Friday, March 02, 2012

Jonah, Jesus and the Talpiot Ossuary

by Chris McKinny

In light of the current discussion concerning the so-called “Jesus Discovery” of the depiction of a Jonah/resurrection motif on a 1st century CE ossuary (see here) it is probably prudent to re-examine the typological relationship between the two prophets of Jonah and Jesus.

Besides the explicit connection of “the sign of Jonah” mentioned in Matt. 12:38-41; 16:4; Luke 11:29-32 there are several probable connections that can be derived through comparing the Gospels to the book of Jonah and 2 Kings 14:25 (i.e. the only Old Testament mention of the prophet outside of the prophetic book of Jonah). 

Consider the following suggested similarities/parallels:

1. Each prophet heralded from and began his ministry in Lower Galilee. Jonah/Gath-Hepher and Jesus/Nazareth – 2 Kings 14:25; Matt. 2:23.


2. Each prophet’s ministry occurred during a time in which Israel’s hierarchical, wealthy members “trampled upon the poor.” Jonah/“cows of Bashan” during the time of Jeroboam II (8th cent. BCE); Jesus/”devourers of widow’s households” – Amos 4:1-3; 5:11-12; 8:3-7; Matt. 19:23-25; Mark 12:41-44; Luke 16:19-31; 20:46-47.

3. Each prophet preached Yahweh to Gentiles despite a desire to primarily minister to their own Israelite/Jewish population. Jonah joined Phoenicians on their way to North Africa (i.e. Tarshish) to avoid the goyim of Nineveh (Jonah 1:1-3) and Jesus stated that he was sent “only to the lost sheep of the house of Israel” (Matt. 15:24). However, both eventually ministered to Gentile populations – Jonah with Nineveh and Jesus for example with the Syro-Phoenician woman (Mark 7:25-28), Legion of the tombs of Gadera (Luke 8:26-34), and the centurion's servant at Capernaum (Matt. 8:5-13).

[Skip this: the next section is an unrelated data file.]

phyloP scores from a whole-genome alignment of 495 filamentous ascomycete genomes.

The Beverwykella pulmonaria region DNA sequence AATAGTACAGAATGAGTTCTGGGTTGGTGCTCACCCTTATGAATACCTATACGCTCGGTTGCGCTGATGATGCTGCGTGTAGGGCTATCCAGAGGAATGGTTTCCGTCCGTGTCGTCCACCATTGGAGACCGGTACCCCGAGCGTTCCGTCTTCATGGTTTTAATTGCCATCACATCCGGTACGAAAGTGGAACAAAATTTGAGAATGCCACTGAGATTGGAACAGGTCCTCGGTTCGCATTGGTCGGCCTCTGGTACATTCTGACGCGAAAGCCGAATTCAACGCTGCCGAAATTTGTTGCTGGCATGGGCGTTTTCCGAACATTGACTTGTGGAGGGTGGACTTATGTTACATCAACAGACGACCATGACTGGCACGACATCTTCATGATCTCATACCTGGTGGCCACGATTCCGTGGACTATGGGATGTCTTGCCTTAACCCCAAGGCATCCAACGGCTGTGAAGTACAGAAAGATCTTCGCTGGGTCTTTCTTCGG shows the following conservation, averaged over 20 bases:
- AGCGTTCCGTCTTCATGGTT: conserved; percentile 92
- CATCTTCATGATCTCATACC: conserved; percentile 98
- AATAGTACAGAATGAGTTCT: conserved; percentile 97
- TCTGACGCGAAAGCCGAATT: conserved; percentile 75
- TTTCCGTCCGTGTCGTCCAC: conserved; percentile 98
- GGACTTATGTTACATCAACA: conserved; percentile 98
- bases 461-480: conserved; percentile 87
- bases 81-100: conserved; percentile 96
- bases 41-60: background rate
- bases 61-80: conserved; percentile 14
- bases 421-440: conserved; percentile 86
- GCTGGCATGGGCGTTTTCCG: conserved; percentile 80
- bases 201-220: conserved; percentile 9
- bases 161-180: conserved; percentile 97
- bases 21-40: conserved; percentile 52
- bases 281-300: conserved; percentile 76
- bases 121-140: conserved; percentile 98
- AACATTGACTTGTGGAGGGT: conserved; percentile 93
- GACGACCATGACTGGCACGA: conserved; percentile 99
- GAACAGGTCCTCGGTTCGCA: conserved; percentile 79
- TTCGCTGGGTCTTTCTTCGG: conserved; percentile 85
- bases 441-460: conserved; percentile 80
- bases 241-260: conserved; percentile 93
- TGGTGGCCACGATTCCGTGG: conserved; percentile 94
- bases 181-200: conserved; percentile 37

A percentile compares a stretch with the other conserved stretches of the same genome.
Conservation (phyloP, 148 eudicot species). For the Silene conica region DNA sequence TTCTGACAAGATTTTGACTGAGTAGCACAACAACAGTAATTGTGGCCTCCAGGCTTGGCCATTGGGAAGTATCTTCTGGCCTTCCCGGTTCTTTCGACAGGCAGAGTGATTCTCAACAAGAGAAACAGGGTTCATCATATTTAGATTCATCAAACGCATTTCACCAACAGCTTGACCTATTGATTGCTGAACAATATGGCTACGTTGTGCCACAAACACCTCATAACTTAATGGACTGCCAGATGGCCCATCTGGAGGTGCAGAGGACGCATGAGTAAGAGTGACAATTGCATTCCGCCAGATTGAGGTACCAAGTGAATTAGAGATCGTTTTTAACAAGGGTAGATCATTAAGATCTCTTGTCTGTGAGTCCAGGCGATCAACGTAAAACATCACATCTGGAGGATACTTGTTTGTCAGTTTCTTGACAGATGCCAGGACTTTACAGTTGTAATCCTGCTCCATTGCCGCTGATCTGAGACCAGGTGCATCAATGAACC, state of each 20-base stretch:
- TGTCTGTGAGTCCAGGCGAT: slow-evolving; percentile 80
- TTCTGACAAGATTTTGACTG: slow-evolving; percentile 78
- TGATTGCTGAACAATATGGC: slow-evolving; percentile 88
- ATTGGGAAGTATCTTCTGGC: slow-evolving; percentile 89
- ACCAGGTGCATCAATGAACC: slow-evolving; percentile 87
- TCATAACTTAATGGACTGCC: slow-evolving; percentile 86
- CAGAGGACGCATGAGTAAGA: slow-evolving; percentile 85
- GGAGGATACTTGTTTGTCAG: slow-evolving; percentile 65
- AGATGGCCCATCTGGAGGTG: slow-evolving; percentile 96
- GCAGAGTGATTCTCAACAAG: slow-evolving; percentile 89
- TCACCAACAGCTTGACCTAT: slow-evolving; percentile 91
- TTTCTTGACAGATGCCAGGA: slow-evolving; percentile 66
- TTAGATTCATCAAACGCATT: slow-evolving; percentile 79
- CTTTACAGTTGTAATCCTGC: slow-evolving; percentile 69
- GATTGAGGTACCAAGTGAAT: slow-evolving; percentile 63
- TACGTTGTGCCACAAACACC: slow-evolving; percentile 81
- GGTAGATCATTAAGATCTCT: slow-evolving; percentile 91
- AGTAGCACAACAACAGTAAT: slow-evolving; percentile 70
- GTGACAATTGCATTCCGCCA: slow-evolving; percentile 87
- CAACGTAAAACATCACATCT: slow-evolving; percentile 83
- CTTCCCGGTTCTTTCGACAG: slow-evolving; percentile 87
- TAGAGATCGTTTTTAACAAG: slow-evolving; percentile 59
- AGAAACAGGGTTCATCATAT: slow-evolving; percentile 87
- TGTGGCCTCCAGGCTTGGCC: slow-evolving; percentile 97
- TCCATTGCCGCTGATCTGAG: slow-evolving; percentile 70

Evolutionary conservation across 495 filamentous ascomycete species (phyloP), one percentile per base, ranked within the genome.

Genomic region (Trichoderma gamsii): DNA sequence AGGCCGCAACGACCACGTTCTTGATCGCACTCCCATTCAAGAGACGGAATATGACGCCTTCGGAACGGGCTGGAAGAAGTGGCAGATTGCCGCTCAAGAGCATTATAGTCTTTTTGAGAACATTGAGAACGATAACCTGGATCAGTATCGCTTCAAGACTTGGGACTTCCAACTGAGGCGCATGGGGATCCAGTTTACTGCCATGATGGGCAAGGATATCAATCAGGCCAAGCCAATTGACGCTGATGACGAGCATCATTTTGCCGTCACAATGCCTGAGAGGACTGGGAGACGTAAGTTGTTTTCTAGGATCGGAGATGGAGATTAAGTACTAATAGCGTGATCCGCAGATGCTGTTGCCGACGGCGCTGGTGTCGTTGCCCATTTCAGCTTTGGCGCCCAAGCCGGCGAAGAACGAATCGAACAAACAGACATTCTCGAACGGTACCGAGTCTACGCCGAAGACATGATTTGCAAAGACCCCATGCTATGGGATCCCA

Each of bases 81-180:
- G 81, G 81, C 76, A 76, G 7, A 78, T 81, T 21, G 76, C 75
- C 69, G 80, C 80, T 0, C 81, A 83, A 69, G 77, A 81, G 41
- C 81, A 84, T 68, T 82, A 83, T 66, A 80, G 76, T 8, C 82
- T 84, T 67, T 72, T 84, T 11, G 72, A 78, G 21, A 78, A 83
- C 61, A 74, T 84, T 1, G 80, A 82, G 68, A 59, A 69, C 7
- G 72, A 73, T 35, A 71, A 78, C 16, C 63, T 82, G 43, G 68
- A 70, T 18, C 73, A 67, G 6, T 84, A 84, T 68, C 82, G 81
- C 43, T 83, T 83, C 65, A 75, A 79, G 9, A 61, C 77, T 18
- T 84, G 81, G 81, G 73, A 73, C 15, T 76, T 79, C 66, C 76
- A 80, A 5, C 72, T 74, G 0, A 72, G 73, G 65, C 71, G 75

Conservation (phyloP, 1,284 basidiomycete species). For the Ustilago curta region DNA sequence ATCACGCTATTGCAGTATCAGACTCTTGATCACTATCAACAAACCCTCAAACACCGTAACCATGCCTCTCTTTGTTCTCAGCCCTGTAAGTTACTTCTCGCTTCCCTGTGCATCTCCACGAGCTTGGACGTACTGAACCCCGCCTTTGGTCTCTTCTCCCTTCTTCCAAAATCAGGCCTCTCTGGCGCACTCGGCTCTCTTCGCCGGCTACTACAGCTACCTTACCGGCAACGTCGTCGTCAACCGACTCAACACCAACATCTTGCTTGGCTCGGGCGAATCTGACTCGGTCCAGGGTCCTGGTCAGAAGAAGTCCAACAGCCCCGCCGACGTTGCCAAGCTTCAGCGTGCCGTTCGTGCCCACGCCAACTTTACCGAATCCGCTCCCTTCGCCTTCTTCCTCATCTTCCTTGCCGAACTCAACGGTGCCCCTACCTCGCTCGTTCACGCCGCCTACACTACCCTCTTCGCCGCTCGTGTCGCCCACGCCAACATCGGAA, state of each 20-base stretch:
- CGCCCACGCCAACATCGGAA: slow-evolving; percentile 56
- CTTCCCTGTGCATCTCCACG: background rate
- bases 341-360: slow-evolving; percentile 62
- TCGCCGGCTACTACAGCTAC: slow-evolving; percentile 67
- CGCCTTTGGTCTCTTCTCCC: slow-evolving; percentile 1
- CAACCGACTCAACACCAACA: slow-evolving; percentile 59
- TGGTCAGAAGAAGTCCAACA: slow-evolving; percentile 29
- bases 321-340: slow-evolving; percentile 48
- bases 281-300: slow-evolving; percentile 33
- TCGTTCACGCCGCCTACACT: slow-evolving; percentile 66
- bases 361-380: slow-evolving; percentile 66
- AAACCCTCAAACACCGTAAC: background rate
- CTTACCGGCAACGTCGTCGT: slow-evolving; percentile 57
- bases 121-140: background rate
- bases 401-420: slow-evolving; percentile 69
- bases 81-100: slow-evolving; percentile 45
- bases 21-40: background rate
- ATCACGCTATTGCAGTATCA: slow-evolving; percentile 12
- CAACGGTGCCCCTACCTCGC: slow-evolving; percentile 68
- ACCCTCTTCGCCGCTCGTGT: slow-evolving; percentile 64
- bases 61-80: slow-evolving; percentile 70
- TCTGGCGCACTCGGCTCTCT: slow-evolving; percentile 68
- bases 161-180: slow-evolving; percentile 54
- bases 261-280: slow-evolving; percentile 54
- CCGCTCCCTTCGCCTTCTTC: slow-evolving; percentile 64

4. Each prophet slept in the bottom of a ship in the midst of a raging storm while the ship’s sailors were wracked with fear and bewilderment due to the prophet’s slumber (Jonah 1:4-6; Mark 4:35-38). Additionally, each prophet was the reason for the ceasing of the storm (Jonah 1:7-16; Mark 4:39-41).

5. Explicit connection (see above) Each prophet spent “three days and three nights” in the “heart” of the earth before being “brought up from the pit.” Compare Jonah’s prayer (Jonah 2) and Jesus’ “sign of Jonah” (Matt. 12:38-41; 16:4; Luke 11:29-32) to Jonah’s expulsion (Jonah 3:1) and Jesus’ resurrection (e.g. Matt. 28:1-6).

6. Each prophet, despite being from northern Israel (i.e. Israel in the 8th cent. BCE and Galilee in the 1st cent CE), were obedient to the Law of Moses in worshipping Yahweh at his chosen location of Jerusalem (Deut. 12:5-7; 2 Sam. 7:13; 1 Kings 5:5). Compare Jonah’s “worship in the temple” (Jonah 2:4, 7), despite the enduring presence of the syncrestic temples of Dan and Bethel, to Jesus going up to Jerusalem for various feasts (e.g. Luke 2:41; 22:1).

7. Each prophet proclaimed coming destruction upon his audience’s capital city. Compare Jonah’s proclamation to Nineveh (Jonah 3) and subsequent, vengeful grief over their repentance (Jonah 4:1-4) to Jesus’ prophecy of doom to Jerusalem (e.g. Matt. 24) and subsequent, knowing grief over their rejection (Matt. 23:37; and especially Luke 19:41-44). As an aside, I find Jonah’s statement in Jonah 4:3 to be an ironic double entendre in the vein of Caiaphas’ statement in John 11:49-50.